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Lost Wage Replacement In A Workers’ Compensation Claim

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This benefit is arguably the most important financial benefit in a workers’ compensation claim. Under Florida law, it’s based on the victim’s average weekly wage. The dictionary AWW definition is a bit misleading. It implies that this calculation only considers prior wages. That’s true in a few cases, but not very often.

For example, many jobs feature probationary wages or periodic, set wage increases. A job injury victim’s AWW must account for these future increases. The same thing applies to lost performance bonuses or overtime opportunities.

Additionally, many workers change jobs frequently. Assume Mike was an unlicensed security guard for a year. He got injured the week after he passed his certification exam and got a raise. So, his past AWW does not reflect his current lost wages.

Usually, the exact amount of wage replacement depends on the nature and extent of the victim’s disability. More on that below.

Like all other insurance companies, workers’ compensation insurance firms make money when they collect premiums and lose money when they pay claims. So, these lawyers often do whatever it takes to reduce claims. In this environment, job injury victims need a Tampa workers’ compensation lawyer to level the playing field.

Permanent Total Disability

Catastrophic occupational diseases and trauma injuries are often permanently disabling. Occupational diseases include cancer and other issues caused by toxic exposure. Falls, generally falls from more than four stories above ground, are usually the most catastrophic trauma injuries.

However, “disability” is not simply a medical term. This word also has vocational, educational, economic, and other meanings. Limb amputation might be disabling for many blue collar workers. But it might not be disabling for many white collar workers. Attorneys often partner not only with doctors, but also with vocational analysts and other professionals in these situations.

If the victim cannot work again, workers’ compensation usually pays the equivalent of two-thirds of the AWW either for life or until the victim is no longer disabled. To return to the limb amputation example, an advanced prosthetic might become available which allows the victim to return to work.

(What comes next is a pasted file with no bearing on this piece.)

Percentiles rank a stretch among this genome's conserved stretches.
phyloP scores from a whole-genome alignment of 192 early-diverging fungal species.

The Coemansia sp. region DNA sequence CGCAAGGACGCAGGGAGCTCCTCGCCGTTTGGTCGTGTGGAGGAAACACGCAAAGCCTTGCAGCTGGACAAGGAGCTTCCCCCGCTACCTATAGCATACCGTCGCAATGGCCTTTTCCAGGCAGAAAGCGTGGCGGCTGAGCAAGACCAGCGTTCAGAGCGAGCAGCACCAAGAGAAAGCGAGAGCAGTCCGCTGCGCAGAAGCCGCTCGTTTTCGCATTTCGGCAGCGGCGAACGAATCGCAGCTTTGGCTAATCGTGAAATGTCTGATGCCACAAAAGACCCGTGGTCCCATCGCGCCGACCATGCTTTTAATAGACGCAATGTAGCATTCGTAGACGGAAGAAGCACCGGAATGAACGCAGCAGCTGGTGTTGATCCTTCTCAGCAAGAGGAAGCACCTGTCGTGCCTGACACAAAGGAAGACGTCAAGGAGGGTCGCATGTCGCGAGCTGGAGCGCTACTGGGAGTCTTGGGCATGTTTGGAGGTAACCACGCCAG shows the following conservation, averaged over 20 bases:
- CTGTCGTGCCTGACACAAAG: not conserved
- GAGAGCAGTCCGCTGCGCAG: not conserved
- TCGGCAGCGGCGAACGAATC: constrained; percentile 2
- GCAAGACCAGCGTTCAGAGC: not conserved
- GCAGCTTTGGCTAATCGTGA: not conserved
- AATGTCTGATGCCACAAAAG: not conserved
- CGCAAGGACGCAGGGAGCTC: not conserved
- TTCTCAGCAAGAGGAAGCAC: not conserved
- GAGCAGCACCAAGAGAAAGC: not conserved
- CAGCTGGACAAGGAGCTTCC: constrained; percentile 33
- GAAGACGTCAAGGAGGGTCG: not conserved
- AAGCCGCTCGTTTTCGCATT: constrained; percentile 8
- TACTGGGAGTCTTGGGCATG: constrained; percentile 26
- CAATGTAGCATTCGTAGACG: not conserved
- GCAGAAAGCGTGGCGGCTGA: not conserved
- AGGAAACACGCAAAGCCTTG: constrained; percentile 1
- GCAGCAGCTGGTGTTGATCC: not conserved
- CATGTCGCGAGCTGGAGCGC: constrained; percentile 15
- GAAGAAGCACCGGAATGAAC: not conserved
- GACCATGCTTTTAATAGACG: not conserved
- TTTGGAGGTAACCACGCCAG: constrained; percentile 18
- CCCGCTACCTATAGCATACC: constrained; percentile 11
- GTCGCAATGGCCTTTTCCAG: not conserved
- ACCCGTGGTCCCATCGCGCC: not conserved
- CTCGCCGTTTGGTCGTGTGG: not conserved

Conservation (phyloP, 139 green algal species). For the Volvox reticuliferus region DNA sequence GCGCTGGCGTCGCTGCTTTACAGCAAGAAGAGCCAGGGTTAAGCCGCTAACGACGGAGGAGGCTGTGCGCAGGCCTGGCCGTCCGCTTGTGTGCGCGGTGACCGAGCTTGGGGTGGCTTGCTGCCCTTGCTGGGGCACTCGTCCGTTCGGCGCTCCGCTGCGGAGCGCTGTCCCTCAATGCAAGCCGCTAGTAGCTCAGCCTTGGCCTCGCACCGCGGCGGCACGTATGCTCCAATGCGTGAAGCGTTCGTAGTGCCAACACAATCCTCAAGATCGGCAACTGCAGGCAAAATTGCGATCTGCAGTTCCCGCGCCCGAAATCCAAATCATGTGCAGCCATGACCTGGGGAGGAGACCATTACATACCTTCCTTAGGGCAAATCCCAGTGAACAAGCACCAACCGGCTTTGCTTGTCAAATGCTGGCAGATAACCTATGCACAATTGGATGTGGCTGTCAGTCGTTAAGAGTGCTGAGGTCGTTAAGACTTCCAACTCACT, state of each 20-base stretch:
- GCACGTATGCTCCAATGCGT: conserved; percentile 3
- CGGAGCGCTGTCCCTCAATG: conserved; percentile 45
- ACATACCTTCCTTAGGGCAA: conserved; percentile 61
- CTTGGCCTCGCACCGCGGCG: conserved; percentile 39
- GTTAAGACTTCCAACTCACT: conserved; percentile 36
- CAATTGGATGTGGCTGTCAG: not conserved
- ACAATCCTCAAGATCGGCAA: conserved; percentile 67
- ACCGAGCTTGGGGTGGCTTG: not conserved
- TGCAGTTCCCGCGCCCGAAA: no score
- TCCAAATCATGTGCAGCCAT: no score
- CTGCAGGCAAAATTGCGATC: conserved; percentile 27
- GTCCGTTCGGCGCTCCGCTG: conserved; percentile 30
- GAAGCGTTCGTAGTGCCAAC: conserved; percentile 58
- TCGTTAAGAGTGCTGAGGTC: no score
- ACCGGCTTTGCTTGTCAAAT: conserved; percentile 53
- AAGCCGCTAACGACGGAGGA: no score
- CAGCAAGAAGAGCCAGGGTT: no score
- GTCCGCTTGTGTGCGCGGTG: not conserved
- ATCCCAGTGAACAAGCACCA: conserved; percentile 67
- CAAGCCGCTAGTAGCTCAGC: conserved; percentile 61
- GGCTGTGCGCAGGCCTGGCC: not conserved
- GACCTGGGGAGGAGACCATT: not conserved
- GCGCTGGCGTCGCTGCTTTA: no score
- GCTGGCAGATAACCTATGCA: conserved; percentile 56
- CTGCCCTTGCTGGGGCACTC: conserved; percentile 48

Permanent Partial Disability

Hearing loss is the most prominent example of a permanent partial disability. Trauma injuries could be permanently partially disabling as well. For example, Alice might break her shoulder so badly that she has permanent loss of motion in the joint.

Once again, a lump-sum payment is usually available. This payment must reflect the permanent difference between the old and new wages. For example, due to her injured shoulder, Alice might have to permanently reduce her work hours.

Temporary Partial Disability

TPD wage replacement is a bit like PPD wage replacement. As they recover from less-serious trauma injuries and occupational diseases, many victims can go back to work. However, they must often reduce their hours to accommodate medical treatment appointments or accept lower-paying light duty assignments.

Workers’ compensation usually pays two-thirds of the difference between the old and new AWW in these situations. Frequently, workers “graduate” to this category from the TTD category, which is discussed below.

Temporary Total Disability

Almost all trauma injury victims at least start in this category. These individuals cannot work due to a workplace injury. In these situations, workers’ compensation usually pays two-thirds of the victim’s average weekly wage.

Typically, job injury victims in Florida can choose their own doctors. Prompted by their bosses, company doctors often push victims back to work before they are fully ready. But a private physician usually faces no such pressures.

Rely On a Dedicated Hillsborough County Attorney

Job injury victims are entitled to important financial benefits. For a free consultation with an experienced Tampa workers’ compensation lawyer, contact Kobal Law. We do not charge upfront legal fees in these matters.

Resource:

irmi.com/term/insurance-definitions/average-weekly-wage

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